The multi-storey building base is square, measuring 45 m on each side. The tower comprises 43 floors above the ground, each level is 4.27 m tall (except the entry-hall, which is 8.66 m tall), therefore its height is about 188 meters up to the last floor. Beyond this level, there is a covered garden, 21-meters high, made of steel and glass walls. Considering the roof of the garden, the building reaches 209 m in height. On the east side of the tower, there are the so-called “Satelliti”, i.e. non-structural slabs 11 m in length, linked to the façade. For this reason, these decorative elements do not influence the total structural stiffness of the building, and they are not taken into account in the analytical model. The east side façade is 180 m tall and it is composed of a self-supporting steel frame linked by means of a limited number of connections to the reinforced concrete structure.

The building is characterized in its entire height by a regular structural scheme. In particular, the tower floor plan embeds 4 central cores with open thin sections and made of high performance concretes (Fig. 3).

Cores 1 and 3 have the same size on the plans and the same thickness (0.50 m), like cores 2 and 4. These are arranged polar-symmetrically on the plan, in relation to the origin of the reference system, as shown in Fig (4).

From a structural point of view, the stiffness of these elements braces the tower by limiting transversal displacements in an optimal way. Along the building perimeter, excepting the east side, there are columns spaced 6 meters from each other, which reach a height of 188 m. Due to architectural requirements, the reinforced concrete columns have constant rectangular cross-section dimensions of about 1.10 m × 0.60 m, at all levels. The slabs, made of reinforced concrete, have a constant thickness of about 0.34 meters, while the slabs between the East and West cores are made up of concrete with a thickness of about 0.50 meters. The increased thickness is due to the need to link the slabs to the vertical cores, increasing their resistance and, at the same time, reducing the transverse displacements of the entire building due to horizontal loads.

The slabs in lightweight concrete are made by means of the Bubble Deck technique, i.e. by using polyethylene bubbles with a diameter of 225 mm embedded in the concrete casting. Adopting this construction technique, it is possible to reduce the slab weight by about 20-25% compared to its unlightened weight. This lightening, moreover, allows a better seismic structural behaviour and a considerable reduction of the axial stresses in the vertical elements to be obtained.

Different strength classes of concretes, depending on the axial loads, were used to made the other types of vertical structural elements in the structure. In particular, on the first floors the columns are composed of C70/85 class concrete, while on the upper floors of C35/45 class concrete. The cores are made of class concretes from the C60/75 - C30/35 range.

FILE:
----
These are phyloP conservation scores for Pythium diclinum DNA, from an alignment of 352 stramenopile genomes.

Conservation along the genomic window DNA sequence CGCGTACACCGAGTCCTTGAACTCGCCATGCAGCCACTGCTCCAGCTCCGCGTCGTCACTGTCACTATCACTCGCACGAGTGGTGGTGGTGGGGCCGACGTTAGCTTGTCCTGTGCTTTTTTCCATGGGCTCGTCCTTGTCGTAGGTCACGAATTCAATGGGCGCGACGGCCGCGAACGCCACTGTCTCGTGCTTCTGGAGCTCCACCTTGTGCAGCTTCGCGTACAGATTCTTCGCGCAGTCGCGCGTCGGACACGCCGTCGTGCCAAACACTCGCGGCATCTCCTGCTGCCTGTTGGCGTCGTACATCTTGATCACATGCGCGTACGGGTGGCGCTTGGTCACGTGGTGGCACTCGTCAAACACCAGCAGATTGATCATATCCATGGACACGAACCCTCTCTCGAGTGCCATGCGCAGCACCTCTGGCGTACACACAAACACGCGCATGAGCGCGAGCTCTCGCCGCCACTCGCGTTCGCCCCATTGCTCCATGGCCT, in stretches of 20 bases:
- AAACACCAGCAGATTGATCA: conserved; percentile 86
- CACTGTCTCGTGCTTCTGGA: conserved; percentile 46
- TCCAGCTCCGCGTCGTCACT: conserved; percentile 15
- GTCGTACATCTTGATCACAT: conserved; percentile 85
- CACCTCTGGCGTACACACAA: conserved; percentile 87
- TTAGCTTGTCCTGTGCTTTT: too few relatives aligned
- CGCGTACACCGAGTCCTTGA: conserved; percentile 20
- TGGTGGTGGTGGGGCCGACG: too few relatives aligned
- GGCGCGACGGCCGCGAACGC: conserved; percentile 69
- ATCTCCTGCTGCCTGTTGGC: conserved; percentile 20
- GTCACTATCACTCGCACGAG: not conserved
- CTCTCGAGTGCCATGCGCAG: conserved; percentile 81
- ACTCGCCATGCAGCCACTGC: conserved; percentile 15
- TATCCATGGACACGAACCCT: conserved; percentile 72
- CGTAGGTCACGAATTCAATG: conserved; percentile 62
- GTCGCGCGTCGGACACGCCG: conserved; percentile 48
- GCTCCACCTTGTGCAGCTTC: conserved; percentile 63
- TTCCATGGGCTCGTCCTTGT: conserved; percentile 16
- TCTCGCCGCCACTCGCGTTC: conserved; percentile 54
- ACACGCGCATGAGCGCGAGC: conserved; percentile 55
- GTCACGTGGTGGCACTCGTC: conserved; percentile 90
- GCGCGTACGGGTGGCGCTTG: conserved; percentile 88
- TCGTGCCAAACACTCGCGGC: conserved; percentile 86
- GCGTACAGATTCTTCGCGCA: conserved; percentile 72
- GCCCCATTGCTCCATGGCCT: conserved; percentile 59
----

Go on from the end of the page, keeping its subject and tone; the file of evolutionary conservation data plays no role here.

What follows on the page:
Fig. (2). Location on the map.

Fig. (3). Typical floor plan (a) and East-West elevation (b).

The designers analyzed the structure taking into account wind, seismic, and gravity loads, by means of a FE software program. Due to the low level of seismic activity in the area (Peak Ground Acceleration (PGA) ≤ 0.05 g), the wind load was recognized as the main horizontal action. Linear dynamic analysis, in addition to the previous one, allowed the natural resonant frequencies and their related modal shapes to be obtained.


3.1. Analytical Model

The numerical model, implemented in the Matlab computation code, is based on Carpinteri’s analytical formulation [48]. This considers an N-floor building, consisting of M vertical bracings, and has only three degrees of freedom per floor, since the displacement vector {δ}={ξ, η, ϑ}, which is the main unknown of the problem, consists of two translations along the x and y directions and a rigid rotation of the floor. The other unknowns are represented by the load vector {Fi}, i.e. the loads distributed on the i-th resistant element, generated by the external loads applied to each floor {F}={px, py, mz}. This last vector is made up of two concentrated loads acting in the x and y directions and a plane torsional moment.

In the analytical formulation, originally proposed by Carpinteri [48] and subsequently developed in [49-55], all vertical bracings, which can have a closed or open section, are connected to each other at the level of each floor of the building by slabs infinitely rigid in their own plane, but infinitely deformable outside the plane. Each vertical bracing is localized by its own local reference system, originating in the shear center of the section and with axes parallel to the main directions of inertia. All the geometric characteristics of the section, and therefore the local stiffness matrix of the bracing refer to this reference system. When the stiffness matrix of the single bracing is known, we can write the following equation:


Subsequently, by defining an arbitrary global reference system (in this case the origin is placed at the centroid of each floor with the axes parallel to the sides of the building), the global equilibrium equation allows the stiffness matrix of the entire building to be written:


The vector of the forces acting on each bracing is obtained by means of the distribution matrix [Ri]


when the vector {Fi} is known. Inverting the Equation (1) determines the rigid plane displacements {δ}.

For details of the procedure see [58].